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Physicians' views on resource availability and equity in four European health care systems
JournalArticle (Originalarbeit in einer wissenschaftlichen Zeitschrift)
ID 4607149
Author(s) Hurst, Samia A.; Forde, Reidun; Reiter-Theil, Stella; Slowther, Anne-Marie; Perrier, Arnaud; Pegoraro, Renzo; Danis, Marion
Author(s) at UniBasel Reiter-Theil, Stella
Hurst, Samia
Year 2007
Title Physicians' views on resource availability and equity in four European health care systems
Journal BMC Health Services Research
Volume 7
Pages / Article-Number 137
Mesh terms Adult; Aged; Aged, 80 and over; Attitude of Health Personnel; Cost Control, statistics & numerical data; Cross-Cultural Comparison; Cross-Sectional Studies; Female; Health Care Rationing, statistics & numerical data; Health Care Surveys; Humans; Italy; Male; Middle Aged; Norway; Professional Practice, statistics & numerical data; Social Perception; Switzerland; United Kingdom
Abstract In response to limited resources, health care systems have adopted diverse cost-containment strategies and give priority to differing types of interventions. The perception of physicians, who witness the effects of these strategies, may provide useful insights regarding the impact of system-wide priority setting on access to care. We conducted a cross-sectional survey to ascertain generalist physicians' perspectives on resources allocation and its consequences in Norway, Switzerland, Italy and the UK. Survey respondents (N = 656, response rate 43%) ranged in age from 28–82, and averaged 25 years in practice. Most respondents (87.7%) perceived some resources as scarce, with the most restrictive being: access to nursing home, mental health services, referral to a specialist, and rehabilitation for stroke. Respondents attributed adverse outcomes to scarcity, and some respondents had encountered severe adverse events such as death or permanent disability. Despite universal coverage, 45.6% of respondents reported instances of underinsurance. Most respondents (78.7%) also reported some patient groups as more likely than others to be denied beneficial care on the basis of cost. Almost all respondents (97.3%) found at least one cost-containment policy acceptable. The types of policies preferred suggest that respondents are willing to participate in cost-containment, and do not want to be guided by administrative rules (11.2%) or restrictions on hospital beds (10.7%). Physician reports can provide an indication of how organizational factors may affect availability and equity of health care services. Physicians are willing to participate in cost-containment decisions, rather than be guided by administrative rules. Tools should be developed to enable physicians, who are in a unique position to observe unequal access or discrimination in their health care environment, to address these issues in a more targeted way.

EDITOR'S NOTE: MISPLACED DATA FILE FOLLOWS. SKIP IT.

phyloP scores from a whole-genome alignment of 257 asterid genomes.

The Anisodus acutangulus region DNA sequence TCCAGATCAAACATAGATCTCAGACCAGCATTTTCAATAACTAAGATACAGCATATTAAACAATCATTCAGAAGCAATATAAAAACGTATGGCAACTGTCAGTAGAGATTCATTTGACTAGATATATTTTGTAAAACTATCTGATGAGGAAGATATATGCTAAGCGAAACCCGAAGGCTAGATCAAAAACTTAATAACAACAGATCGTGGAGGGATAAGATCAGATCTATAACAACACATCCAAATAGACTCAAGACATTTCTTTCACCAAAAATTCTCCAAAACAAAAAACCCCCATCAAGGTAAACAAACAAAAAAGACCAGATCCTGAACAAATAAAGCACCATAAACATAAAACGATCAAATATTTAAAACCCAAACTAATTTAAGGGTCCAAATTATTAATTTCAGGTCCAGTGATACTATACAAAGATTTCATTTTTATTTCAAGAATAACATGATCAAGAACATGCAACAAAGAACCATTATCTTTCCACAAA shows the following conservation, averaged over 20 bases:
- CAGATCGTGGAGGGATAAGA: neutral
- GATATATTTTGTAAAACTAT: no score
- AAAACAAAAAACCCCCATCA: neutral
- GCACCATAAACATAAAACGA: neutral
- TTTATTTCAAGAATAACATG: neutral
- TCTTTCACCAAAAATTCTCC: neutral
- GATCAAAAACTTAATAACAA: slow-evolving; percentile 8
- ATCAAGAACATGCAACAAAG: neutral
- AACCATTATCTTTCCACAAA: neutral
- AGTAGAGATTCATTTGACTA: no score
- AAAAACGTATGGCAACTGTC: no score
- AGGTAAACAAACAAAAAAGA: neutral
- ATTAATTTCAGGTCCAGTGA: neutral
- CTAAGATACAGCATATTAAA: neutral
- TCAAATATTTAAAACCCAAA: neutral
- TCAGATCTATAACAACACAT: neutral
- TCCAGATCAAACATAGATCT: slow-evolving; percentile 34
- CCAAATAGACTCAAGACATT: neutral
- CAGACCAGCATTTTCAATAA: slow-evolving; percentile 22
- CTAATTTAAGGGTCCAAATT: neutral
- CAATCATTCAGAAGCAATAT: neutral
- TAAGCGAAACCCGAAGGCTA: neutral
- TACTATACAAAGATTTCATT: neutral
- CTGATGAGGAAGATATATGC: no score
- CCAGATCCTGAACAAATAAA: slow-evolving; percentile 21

Publisher BioMed Central
ISSN/ISBN 1472-6963
Full Text on edoc No
Digital Object Identifier DOI 10.1186/1472-6963-7-137
PubMed ID
ISI-Number WOS:000250054100001
Document type (ISI) Journal Article

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